This season we have hit a dark period in the relationship between media and this Leafs management group. However, all of this has happened before. Burke and Wilson fought with the media as a way to deflect attention from their underperforming teams. Eventually they were both ousted, while roughly the same media crew sat around waiting for the next leadership group to fill the void. Stroman is gone, but Cathal, Griffin, and Madani are still here. This is the circle of life. We’ll always have Nat Fucking Bailey


Let me be clear: plenty of media say, write, and do unprofessional things. Athletes and coaches should absolutely call that out as they see fit. But press scrums are a necessary evil – perhaps not for much longer – where everyone has a job to do and deadlines to meet and somewhere else to be. This is not the best place to be fighting your battles. 


Over to you: Does Dubas have a case against Simmons? Should the Leafs be taking a higher road with the media? Does it matter that it’s Simmons?


Awful Announcers


The big story this week surrounded announcers saying very bad things. Here are the lowlights.



First and worst is Reds announcer Thom Brennaman using one of the f-words for gay men. You can read a complete rundown here.


From citing his faith, to claiming not to know the word’s awful history, to stating that no one is less homophobic than him, this case has all the usual tropes of someone sorry for getting caught. Expect him to show up on right wing TV talking about the evils of cancel culture later this month.


Devin Heroux wrote a thoughful piece for CBC Sports, an outlet that should be doubling down on sports opinion pieces right now:


“There are thousands of young LGBTQ+ athletes across Canada right now wondering if there’s a place for them in sports. And when they hear homophobic slurs on the ice and pitch and court and field, it reinforces their insecurities about what it means to be gay today and wanting to excel in athletics.”


Locally, Oakville’s Scott MacArthur had some powerful words on his FAN590 morning show, which you can hear below. 



Next on the list is NBC’s Mike Milbury, who commented on-air that the lack of women in the bubble is helping players score goals and block shots.



This prompted the following reactions from local women in sports media:



The silence from the big male names in sports media was disappointingly expected. If you have a platform and hundreds of thousands of followers and you have time to retweet some compliments how hard would it be to state “Milbury’s comments are embarrassing for our sport”? Very hard apparently.


As with the curious resilience of Don Cherry following a long list of offensive remarks, the obvious and smart questions are coming from outside of hockey media’s bubble:



The league issued this statement:



Lastly, Bruins announcer Jack Edwards made a remark about not poking the bear when an opposing player went down with an injury. Read all about that here.



Jeff O’Neill spoke for all of us:



The Covid era has meant that announcers are more and more isolated from the games they are covering and the audience to whom they are speaking. While some rust was to be expected, this was a bad week for those who are used to being able to say the quiet parts loudly.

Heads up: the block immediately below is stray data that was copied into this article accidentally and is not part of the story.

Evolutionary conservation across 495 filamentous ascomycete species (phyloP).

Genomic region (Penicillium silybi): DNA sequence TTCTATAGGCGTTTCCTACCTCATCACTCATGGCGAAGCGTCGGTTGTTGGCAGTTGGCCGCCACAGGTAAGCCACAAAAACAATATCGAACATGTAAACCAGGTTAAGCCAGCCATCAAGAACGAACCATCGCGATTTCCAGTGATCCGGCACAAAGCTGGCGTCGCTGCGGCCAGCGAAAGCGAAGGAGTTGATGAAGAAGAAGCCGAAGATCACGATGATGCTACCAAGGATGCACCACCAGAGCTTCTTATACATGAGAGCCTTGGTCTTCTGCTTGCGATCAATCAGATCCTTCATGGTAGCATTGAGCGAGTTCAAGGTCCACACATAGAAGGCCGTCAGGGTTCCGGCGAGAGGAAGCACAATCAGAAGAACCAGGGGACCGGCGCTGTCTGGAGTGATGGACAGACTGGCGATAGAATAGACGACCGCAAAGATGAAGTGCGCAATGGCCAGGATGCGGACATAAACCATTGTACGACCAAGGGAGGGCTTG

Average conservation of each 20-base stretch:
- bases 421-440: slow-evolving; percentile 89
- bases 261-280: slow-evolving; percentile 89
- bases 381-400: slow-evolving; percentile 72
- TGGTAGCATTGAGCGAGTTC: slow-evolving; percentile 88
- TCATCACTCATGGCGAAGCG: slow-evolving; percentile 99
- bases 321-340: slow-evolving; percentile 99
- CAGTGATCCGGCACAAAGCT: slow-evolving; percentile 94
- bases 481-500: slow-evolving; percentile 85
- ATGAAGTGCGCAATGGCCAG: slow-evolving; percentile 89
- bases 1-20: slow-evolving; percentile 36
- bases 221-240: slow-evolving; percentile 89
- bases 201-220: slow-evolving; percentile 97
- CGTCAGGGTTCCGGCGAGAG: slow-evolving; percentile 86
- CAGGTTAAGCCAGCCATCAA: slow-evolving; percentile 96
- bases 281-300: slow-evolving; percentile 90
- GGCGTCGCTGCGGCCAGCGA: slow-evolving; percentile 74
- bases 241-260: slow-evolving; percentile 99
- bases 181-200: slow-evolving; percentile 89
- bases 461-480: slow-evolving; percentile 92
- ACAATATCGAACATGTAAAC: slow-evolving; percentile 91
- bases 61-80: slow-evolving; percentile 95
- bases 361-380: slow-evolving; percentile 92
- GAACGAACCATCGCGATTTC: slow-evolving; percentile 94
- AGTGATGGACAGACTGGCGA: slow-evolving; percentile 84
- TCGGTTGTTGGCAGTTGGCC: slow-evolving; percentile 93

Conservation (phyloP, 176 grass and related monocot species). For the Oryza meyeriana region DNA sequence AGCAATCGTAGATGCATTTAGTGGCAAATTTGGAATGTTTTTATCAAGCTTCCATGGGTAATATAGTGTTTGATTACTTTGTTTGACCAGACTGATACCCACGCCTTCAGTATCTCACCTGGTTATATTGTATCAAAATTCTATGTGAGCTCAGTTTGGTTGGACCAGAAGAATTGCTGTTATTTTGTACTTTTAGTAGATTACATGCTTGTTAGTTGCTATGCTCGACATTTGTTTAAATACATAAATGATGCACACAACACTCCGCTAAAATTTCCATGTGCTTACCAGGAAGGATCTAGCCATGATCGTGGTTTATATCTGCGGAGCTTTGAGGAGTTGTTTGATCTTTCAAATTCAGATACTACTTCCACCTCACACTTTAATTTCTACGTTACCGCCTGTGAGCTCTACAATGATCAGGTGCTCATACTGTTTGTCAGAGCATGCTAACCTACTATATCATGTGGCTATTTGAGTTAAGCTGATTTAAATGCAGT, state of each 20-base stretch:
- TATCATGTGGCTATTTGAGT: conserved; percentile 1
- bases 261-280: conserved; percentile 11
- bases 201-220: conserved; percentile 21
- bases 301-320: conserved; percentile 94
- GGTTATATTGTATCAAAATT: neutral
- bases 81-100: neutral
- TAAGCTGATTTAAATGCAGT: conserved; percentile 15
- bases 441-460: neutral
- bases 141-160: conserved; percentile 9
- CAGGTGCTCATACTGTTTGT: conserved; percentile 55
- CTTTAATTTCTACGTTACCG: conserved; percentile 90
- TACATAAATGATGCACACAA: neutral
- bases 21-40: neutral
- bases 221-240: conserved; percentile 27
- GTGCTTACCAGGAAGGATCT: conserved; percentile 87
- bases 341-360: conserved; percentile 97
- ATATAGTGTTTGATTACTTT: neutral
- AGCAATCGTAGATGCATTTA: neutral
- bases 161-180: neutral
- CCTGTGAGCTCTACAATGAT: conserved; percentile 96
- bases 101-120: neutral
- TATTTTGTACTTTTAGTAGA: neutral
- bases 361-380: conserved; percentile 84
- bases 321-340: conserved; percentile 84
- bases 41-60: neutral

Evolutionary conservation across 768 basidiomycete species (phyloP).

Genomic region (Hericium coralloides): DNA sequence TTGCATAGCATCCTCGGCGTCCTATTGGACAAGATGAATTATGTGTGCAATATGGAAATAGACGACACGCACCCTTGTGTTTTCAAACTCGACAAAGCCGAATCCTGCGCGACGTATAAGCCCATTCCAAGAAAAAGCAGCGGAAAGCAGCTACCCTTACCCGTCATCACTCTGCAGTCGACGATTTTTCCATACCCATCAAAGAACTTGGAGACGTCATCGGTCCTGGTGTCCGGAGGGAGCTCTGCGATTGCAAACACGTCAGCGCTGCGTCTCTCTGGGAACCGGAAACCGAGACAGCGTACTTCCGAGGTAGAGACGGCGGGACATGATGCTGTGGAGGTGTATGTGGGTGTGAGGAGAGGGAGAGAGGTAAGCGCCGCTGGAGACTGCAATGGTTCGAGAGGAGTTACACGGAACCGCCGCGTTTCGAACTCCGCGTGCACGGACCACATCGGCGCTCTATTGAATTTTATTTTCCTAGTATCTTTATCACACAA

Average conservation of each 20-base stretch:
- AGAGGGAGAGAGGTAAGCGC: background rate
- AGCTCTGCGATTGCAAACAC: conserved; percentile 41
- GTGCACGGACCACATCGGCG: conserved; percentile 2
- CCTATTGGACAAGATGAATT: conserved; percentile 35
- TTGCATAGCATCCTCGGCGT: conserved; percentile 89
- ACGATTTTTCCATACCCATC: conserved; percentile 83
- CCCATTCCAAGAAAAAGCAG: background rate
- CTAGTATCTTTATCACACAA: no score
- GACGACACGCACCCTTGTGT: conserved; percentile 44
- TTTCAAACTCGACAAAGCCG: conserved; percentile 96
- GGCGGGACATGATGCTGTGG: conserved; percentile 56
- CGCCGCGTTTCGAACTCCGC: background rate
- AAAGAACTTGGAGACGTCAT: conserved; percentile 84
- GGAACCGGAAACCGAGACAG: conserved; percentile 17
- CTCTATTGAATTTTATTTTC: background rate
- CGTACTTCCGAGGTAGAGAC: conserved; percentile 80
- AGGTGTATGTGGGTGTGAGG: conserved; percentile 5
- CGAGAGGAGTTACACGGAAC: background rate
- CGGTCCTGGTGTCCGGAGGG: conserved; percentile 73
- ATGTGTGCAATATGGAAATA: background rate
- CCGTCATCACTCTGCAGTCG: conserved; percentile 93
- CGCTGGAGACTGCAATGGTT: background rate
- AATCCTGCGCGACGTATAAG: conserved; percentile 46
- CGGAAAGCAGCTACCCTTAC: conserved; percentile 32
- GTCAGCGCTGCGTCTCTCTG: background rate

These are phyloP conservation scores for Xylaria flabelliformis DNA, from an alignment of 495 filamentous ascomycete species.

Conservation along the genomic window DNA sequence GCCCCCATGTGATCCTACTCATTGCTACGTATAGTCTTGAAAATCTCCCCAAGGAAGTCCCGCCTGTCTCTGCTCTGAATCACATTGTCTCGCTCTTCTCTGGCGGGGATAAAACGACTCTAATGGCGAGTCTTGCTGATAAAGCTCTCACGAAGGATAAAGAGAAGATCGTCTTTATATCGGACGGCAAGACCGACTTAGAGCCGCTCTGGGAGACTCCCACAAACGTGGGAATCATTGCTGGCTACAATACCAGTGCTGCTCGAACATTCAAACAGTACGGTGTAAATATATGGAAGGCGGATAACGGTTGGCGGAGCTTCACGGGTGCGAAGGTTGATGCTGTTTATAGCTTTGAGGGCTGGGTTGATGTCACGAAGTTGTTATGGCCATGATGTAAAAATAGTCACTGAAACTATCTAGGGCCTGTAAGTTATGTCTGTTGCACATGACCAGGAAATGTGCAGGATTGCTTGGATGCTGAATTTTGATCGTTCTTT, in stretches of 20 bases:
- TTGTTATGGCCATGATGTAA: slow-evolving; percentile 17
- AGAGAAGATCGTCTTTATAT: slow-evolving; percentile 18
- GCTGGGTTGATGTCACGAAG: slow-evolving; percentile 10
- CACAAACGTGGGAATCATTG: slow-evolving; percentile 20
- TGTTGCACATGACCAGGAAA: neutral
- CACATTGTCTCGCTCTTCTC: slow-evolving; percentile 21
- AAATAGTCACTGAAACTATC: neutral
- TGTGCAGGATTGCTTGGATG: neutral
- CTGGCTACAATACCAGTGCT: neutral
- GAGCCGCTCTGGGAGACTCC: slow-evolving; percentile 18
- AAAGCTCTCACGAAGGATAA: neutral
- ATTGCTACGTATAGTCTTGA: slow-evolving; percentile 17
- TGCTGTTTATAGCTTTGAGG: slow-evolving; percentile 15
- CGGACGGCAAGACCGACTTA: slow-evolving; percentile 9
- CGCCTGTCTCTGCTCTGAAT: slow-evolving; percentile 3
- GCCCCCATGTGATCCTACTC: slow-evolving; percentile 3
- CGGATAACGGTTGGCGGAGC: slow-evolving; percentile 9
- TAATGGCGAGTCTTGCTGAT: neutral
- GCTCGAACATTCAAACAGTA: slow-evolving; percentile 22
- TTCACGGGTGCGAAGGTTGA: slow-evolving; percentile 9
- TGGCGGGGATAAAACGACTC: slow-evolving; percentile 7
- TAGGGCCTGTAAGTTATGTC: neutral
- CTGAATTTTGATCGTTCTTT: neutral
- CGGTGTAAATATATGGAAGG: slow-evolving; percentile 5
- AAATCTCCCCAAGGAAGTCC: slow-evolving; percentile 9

Quick Hits



The CFL season is over. Something of value was lost, especially if you work in live event production. But if any league is well set up to disappear and come back more or less intact it’s the CFL. TSN’s Dave Naylor sums up the state of affairs.


The NBA saved its season and playoffs but the TV ratings picture is not looking good. I am having a hard time drawing any big conclusions from COVID-era viewing habits.


The NHL bubble is taking its toll on families. MLB rejected a bubble league and so has the NFL. Time will tell if those turn out to be the right decisions.


We will have more coverage of this story in the coming weeks but losing five out of six Canadian teams this early into the playoffs is going to be another ratings killer for Rogers. Will Canadians rally around the Canucks? Not in eastern Canada, where the games will start at 10:30pm.


If you have time for only one writeup on the Ujiri story, make it this one from The Undefeated. “There’s a look on his face that every single Black person in America instantly understands.”


Low Hanging Fruit


  • Bob McKenzie has begun his phased retirement. Congratulations on an incredible career defining the league insider role.
  • It is impossible to overstate how well Dan Shulman and Buck Martinez work together in their current roles on Jays broadcasts. One of the side effects of shifting Buck to the colour role is that “Get up Ball!” has effectively been buried for the season. Thanks COVID.
  • On the radio side, Wilner and Wagner continues to be a minor league pairing. Will Sportsnet ever see value in having an ex-athlete as part of the radio crew? The nuances of the game matter, especially on radio, and someone like Ricky Romero would make a great partner to Wagner.
  • Scott MacArthur was able to handle the Brenneman incident so well in part because he has a large daily platform where he discusses all topics in sports, not just LGBTQ+ ones. Who is that person when BIPOC issues need to be discussed? The overwhelming whiteness of Toronto sports radio continues to be a major weakness that neither station wants to address.
  • Does this sound like someone who has professional respect for his subject? I love that Madani is so passionate about the CFL but some of his tweets about Ambrosie come across as very contumelious.

  •  In response to the bodycam footage clearly showing Masai Ujiri being assaulted Postmedia/Edmonton Sun Oilers writer Rob Tychkowski tweeted then deleted “Always wear your credentials”. If that’s what you saw on the video then your racism is showing.
  • We know that citing your sources is not a huge priority over at The Globe and Mail, but Cathal Kelly took it to another level by writing an article about how no one is watching the Jays … in which he references no ratings data whatsoever. I realize no one buys the Globe for the sports section, but they could encourage their highly paid writers to aspire to the journalistic standards of a first year undergraduate class.

thanks for reading and commenting,

until next time …

mike (not really in boston)